I was attending a weeklong arts and writing workshop, and participants had gathered at the museum with the workshop’s chaplain for visio divina. The spiritual practice of visio divina is similar to lectio divina, when readers take time to interact slowly and deeply with Scripture through meditation and prayer. While lectio divina is the practice of divine reading, visio divina is the practice of divine seeing. As the Upper Room website explains, “visio divina invites one to encounter the divine through images.” Prayerfully beholding a photograph, an icon, a piece of art, or other visual representation provides an opportunity to experience God in unique and compelling ways.

I had practiced visio divina once before, but on this day in Santa Fe, I devoted more time to divine seeing. The chaplain had instructed us to stand before two or three of O’Keeffe’s paintings for several minutes and open to what God might have for us through our engagement with the artist’s work as we lingered, looked, and listened.

After several minutes, I left Trees in Autumn and moved through the gallery until another piece stood out to me. Autumn Trees–The Maple is also a colorful painting, but it’s more muted than Trees in Autumn. It has more white space, some gray, a touch of gloom. The shape and outline of the tree are difficult to discern. It’s an idea of a tree, a tree that is only a tree because the artist said it is.

The painting brought to mind the landscape of late fall, when winter is near and temperatures are cool. Again, I stood with the painting for several minutes and tried to interpret my inner response. I enjoyed the stillness and the process of giving my attention to the art. O’Keeffe’s work invited me to enter a realm that wasn’t affected by the news of the day, my personal anxieties, or unknown passersby. I entered this dimension and considered how the painting might see me. Was it a mirror that reflected an image of my soul? If so, what was it trying to show me? I stood in front of this painting, asking questions and waiting for answers. After the energy of my asking and waiting fizzled, I wandered away to see what else there was to see.

I arrived in a larger gallery and glanced back over my right shoulder. In the corner was a dark painting that I was immediately drawn to. I sat down on the end of a nearby bench and observed this third piece for several minutes. Black Place III has shades of gray, black, and white mountainous shapes. A muted yellow crack or narrow stream makes a crooked path down a portion of the middle of the work. Red shadows splash near the bottom. I eventually discovered two eyes in the middle of the painting. Or the suggestion of two eyes. The painting was dark. Very dark. And I loved it.

After I recognized I was more drawn to this piece than I had been to the other two, I began to berate myself. “Of course I prefer the dark painting. Why do I always lean toward the hard, sorrowful, sad things? Why am I like this? Why do I feel most comfortable in the murkiness?” I stayed with these questions and tried to not shy away from the feelings they produced. Then my thoughts were interrupted by this observation: “But you were drawn to colorful paintings, too. You were drawn to colorful paintings first.”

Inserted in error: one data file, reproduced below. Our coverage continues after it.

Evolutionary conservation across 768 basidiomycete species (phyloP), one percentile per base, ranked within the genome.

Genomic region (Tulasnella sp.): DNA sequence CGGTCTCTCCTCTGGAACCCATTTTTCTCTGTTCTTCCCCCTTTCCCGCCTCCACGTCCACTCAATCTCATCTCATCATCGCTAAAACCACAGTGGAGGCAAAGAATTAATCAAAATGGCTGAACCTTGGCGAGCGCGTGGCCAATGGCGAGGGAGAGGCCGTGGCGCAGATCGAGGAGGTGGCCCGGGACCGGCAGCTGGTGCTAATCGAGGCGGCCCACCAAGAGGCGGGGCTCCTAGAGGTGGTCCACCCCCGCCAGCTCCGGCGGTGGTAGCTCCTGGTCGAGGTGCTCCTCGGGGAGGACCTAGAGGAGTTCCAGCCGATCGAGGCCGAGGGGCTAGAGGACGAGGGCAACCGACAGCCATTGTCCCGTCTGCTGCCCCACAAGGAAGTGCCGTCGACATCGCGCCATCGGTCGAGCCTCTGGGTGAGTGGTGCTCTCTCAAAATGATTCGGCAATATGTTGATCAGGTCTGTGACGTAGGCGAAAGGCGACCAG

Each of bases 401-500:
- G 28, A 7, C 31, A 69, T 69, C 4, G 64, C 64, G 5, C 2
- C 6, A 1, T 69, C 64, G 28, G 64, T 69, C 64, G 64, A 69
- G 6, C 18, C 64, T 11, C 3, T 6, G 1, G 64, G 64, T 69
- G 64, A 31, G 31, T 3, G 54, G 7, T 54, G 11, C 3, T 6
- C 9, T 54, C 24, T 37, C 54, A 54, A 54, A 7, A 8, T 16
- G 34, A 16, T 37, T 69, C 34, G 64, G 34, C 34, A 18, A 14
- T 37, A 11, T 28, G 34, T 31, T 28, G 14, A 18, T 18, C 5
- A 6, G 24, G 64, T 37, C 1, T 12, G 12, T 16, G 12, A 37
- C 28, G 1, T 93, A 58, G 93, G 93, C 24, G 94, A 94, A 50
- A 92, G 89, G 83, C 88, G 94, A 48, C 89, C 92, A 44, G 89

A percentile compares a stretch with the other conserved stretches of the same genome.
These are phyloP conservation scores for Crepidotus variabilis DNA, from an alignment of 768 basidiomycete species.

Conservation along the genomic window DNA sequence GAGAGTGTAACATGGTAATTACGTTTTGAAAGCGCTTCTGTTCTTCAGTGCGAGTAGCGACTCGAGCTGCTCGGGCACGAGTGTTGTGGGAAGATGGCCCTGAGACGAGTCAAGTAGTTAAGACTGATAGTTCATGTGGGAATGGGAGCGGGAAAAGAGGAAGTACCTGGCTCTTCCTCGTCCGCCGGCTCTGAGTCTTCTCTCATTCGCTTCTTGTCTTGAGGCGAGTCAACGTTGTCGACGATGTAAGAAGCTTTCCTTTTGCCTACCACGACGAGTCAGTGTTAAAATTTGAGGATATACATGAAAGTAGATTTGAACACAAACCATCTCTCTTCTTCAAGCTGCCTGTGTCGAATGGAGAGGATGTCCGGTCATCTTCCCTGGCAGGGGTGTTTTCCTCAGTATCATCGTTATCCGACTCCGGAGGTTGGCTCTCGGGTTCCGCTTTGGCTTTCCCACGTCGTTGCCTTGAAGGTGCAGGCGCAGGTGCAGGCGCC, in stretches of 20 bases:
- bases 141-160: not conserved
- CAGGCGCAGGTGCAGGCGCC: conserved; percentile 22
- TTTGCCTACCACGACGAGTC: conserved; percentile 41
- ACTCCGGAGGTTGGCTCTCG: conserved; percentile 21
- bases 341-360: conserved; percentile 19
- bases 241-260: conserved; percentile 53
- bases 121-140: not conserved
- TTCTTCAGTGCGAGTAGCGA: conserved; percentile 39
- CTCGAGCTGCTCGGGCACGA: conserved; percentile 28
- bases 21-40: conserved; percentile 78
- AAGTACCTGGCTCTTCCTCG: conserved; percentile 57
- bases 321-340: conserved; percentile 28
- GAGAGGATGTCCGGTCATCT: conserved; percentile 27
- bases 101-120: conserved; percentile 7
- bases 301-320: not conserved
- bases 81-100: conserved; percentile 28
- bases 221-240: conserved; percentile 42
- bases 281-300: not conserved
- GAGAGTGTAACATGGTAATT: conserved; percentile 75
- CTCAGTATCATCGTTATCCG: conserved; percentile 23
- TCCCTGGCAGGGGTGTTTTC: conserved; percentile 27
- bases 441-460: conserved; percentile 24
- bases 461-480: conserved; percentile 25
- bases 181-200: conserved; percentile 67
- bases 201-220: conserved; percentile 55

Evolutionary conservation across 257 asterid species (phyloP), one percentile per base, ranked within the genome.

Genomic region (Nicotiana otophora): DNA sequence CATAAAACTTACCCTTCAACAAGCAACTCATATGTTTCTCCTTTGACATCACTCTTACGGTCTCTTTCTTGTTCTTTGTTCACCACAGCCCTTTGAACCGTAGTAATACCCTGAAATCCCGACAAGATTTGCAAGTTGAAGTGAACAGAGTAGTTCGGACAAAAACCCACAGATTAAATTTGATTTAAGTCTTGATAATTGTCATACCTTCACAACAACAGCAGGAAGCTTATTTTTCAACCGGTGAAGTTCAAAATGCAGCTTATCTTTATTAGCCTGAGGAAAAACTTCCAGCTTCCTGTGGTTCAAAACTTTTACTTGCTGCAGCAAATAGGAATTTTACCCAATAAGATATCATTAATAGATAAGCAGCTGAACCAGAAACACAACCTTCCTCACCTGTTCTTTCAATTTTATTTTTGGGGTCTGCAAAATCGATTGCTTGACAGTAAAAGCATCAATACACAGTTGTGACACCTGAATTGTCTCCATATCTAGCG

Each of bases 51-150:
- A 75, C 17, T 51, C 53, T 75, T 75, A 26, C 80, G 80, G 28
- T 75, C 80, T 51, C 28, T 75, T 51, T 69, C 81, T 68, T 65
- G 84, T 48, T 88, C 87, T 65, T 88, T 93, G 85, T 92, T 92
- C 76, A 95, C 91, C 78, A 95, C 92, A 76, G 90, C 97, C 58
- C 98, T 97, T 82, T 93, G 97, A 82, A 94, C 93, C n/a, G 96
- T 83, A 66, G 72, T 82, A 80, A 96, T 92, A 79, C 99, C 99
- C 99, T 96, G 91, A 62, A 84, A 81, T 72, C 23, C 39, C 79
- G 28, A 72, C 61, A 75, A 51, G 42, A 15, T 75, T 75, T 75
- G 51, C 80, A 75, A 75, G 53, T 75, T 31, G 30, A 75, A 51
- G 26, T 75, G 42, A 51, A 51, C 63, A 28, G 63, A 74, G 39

Black Place III was a mirror, and it reflected my doubts back to me. Its eyes might have even been looking at me. The painting ignited questions—asked with a tone of judgment and ridicule— about the essence of who I am. I’ve long been aware of my tendencies to stray toward hard things, to acknowledge and make room for brokenness. But my harsh views about the truth of who I am only surfaced after I practiced visio divina in the Georgia O’Keeffe Museum. At first it was uncomfortable to realize I was judging myself, but I was also thankful to see my inner world with greater clarity. Then, when I noticed the interruption and saw more of the truth—I was also drawn to color and brightness and lightness— my soul settled. It was as though God were telling me, “You are all of who I created you to be.

From The Great Belonging: How Loneliness Leads Us to Each Other by Charlotte Donlon copyright © 2020 Broadleaf Books. Reproduced by permission.

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Charlotte Donlon is a writer, spiritual director, and podcast host. She holds an MFA in creative writing from Seattle Pacific University where she studied creative nonfiction. Her work has appeared in The Washington Post, Christianity Today, Catapult, The Millions, Mockingbird, Christ and Pop Culture, and elsewhere. Her first book, The Great Belonging: How Loneliness Leads Us to Each Other, will be published by Broadleaf Books in November 2020. Learn more about Charlotte, her writing, and her work at charlottedonlon.com. You can connect with her on Twitter and Instagram at @charlottedonlon.

WEEKLY PRAYER: THOMAS A KEMPIS

This week’s prayer is from Thomas à Kempis (ca. 1380-1471), a Dutch-German monastic, priest, and spiritual writer. He authored one of the most popular devotional treatises of all time, the Imitation of Christ.

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O Lord my God, be not far from me; my God, have regard to help me; for my thoughts and fears have risen up against me and afflict my soul. How shall I pass through them unhurt? How shall I break them to pieces? My hope and my only consolation is to flee to you in every tribulation, to trust in you, to call upon you from my inmost heart and to wait patiently for your consolation. Amen.